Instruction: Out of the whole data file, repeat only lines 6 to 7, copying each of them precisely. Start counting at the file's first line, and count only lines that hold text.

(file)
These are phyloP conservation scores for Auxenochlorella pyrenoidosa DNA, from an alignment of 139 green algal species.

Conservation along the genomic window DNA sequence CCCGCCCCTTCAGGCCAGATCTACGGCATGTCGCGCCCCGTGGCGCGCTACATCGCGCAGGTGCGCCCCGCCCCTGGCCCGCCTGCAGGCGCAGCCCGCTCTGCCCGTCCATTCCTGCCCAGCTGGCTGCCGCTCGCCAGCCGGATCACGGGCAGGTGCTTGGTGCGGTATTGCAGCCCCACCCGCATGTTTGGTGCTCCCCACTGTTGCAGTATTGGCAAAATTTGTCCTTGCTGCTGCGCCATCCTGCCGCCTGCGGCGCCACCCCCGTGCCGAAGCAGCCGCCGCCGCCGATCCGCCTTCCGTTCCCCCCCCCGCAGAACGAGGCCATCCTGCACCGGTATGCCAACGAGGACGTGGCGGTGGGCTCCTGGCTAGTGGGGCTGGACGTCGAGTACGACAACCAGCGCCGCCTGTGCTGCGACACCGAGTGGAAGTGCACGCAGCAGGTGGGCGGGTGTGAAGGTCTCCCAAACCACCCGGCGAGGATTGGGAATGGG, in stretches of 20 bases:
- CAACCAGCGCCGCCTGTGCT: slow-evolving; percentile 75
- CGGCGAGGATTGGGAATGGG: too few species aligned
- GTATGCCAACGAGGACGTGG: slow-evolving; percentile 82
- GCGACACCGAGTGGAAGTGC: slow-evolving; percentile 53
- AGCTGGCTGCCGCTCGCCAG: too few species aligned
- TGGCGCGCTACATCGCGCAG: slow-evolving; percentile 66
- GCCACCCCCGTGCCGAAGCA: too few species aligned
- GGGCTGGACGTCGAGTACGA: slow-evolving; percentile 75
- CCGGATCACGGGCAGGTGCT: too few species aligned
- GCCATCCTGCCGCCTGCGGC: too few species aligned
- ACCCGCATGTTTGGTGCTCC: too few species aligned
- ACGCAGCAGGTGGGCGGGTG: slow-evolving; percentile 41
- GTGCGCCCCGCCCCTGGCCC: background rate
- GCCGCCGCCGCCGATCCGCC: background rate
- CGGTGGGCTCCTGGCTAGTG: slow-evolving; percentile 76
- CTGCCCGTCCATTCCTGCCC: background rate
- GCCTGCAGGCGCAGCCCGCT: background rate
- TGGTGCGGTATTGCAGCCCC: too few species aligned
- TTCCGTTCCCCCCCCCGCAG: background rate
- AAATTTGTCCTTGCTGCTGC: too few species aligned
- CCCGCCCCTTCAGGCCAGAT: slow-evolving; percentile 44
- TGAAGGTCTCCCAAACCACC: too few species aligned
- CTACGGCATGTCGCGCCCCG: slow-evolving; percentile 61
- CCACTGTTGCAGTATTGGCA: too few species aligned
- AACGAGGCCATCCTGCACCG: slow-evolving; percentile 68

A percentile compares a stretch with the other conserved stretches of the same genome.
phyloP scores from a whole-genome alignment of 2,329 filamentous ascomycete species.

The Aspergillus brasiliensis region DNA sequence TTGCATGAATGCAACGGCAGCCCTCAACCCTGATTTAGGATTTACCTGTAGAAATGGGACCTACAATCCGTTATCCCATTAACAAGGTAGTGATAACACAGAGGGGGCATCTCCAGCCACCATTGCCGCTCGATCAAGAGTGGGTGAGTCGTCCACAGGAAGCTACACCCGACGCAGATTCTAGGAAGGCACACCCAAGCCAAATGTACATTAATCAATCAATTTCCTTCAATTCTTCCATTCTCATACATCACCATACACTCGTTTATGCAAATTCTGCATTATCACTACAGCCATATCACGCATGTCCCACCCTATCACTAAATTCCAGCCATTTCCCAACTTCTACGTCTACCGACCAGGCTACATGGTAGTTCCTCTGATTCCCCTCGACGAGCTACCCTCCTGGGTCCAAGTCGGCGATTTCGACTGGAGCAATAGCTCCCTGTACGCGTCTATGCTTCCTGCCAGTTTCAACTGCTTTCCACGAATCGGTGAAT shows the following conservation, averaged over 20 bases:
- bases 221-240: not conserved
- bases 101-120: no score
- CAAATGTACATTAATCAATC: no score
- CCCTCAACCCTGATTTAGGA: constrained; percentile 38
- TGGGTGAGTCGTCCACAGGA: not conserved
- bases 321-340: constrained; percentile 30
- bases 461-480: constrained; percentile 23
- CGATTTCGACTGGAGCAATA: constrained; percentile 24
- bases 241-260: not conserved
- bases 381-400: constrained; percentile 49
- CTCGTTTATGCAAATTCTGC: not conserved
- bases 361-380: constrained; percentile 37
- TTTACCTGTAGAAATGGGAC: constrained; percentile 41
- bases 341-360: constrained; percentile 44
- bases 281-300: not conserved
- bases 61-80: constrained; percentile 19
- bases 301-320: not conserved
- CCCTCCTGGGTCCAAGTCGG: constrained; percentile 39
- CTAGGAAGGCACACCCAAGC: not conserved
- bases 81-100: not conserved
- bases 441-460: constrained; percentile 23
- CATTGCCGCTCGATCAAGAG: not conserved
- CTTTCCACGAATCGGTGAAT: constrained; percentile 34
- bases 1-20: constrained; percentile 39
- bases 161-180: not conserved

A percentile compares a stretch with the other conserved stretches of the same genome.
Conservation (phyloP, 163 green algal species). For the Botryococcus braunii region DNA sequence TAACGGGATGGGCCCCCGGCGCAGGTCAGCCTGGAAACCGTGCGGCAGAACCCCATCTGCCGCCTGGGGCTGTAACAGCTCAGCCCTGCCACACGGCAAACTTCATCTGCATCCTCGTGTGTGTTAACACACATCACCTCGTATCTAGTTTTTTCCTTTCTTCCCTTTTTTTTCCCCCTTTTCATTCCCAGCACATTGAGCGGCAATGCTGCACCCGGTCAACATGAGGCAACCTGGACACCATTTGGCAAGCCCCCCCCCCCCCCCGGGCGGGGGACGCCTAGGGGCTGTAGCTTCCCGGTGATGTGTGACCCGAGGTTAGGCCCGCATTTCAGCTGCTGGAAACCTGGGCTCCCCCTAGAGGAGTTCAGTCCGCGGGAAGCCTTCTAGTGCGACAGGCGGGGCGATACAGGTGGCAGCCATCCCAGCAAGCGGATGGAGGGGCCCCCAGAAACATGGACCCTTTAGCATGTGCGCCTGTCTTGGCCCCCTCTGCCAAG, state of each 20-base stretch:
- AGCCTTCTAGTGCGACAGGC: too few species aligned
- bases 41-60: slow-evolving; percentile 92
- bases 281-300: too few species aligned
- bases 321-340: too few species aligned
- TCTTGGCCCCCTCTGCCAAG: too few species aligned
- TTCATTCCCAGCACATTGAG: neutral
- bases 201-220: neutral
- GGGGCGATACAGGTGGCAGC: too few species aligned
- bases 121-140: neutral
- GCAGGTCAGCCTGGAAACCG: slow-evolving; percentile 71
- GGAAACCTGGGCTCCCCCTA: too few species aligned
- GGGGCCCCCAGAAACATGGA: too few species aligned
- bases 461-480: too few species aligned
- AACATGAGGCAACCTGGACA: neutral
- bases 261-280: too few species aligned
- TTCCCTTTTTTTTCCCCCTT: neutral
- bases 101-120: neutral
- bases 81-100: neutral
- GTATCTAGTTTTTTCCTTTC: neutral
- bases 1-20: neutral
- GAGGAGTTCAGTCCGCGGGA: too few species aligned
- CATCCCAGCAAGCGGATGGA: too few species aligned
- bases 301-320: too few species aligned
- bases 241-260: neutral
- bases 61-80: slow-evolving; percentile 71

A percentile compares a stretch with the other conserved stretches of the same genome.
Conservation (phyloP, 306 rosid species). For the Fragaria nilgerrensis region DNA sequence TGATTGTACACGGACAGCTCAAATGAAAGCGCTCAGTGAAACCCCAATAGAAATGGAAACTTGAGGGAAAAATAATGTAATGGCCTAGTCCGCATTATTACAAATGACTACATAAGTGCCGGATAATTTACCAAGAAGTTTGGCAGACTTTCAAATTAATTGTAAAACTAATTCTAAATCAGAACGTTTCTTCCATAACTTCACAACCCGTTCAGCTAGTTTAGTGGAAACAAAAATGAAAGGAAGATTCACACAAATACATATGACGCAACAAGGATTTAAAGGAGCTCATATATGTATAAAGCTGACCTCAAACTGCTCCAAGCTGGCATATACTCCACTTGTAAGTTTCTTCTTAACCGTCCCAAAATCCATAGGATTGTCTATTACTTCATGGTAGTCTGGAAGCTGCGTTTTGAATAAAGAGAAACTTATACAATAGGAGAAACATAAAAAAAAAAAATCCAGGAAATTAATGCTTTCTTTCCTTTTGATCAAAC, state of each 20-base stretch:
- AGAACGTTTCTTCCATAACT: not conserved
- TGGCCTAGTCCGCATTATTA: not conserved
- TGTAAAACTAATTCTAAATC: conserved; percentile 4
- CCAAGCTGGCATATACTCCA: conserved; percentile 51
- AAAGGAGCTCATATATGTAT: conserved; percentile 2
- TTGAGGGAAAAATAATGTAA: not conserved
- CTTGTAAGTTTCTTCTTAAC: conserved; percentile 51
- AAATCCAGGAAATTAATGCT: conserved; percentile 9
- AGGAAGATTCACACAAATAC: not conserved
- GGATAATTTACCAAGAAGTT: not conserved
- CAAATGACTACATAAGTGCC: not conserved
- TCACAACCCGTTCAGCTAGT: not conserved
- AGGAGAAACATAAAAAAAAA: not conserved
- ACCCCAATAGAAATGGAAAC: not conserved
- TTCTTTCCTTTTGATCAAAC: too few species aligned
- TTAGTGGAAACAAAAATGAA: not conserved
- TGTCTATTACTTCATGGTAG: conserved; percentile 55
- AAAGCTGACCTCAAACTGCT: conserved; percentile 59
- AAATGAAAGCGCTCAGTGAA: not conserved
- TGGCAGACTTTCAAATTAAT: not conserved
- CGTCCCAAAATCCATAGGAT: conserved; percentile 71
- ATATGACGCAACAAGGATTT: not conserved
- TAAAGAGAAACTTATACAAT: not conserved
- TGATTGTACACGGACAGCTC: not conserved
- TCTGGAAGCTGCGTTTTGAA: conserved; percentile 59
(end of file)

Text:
- GCGACACCGAGTGGAAGTGC: slow-evolving; percentile 53
- AGCTGGCTGCCGCTCGCCAG: too few species aligned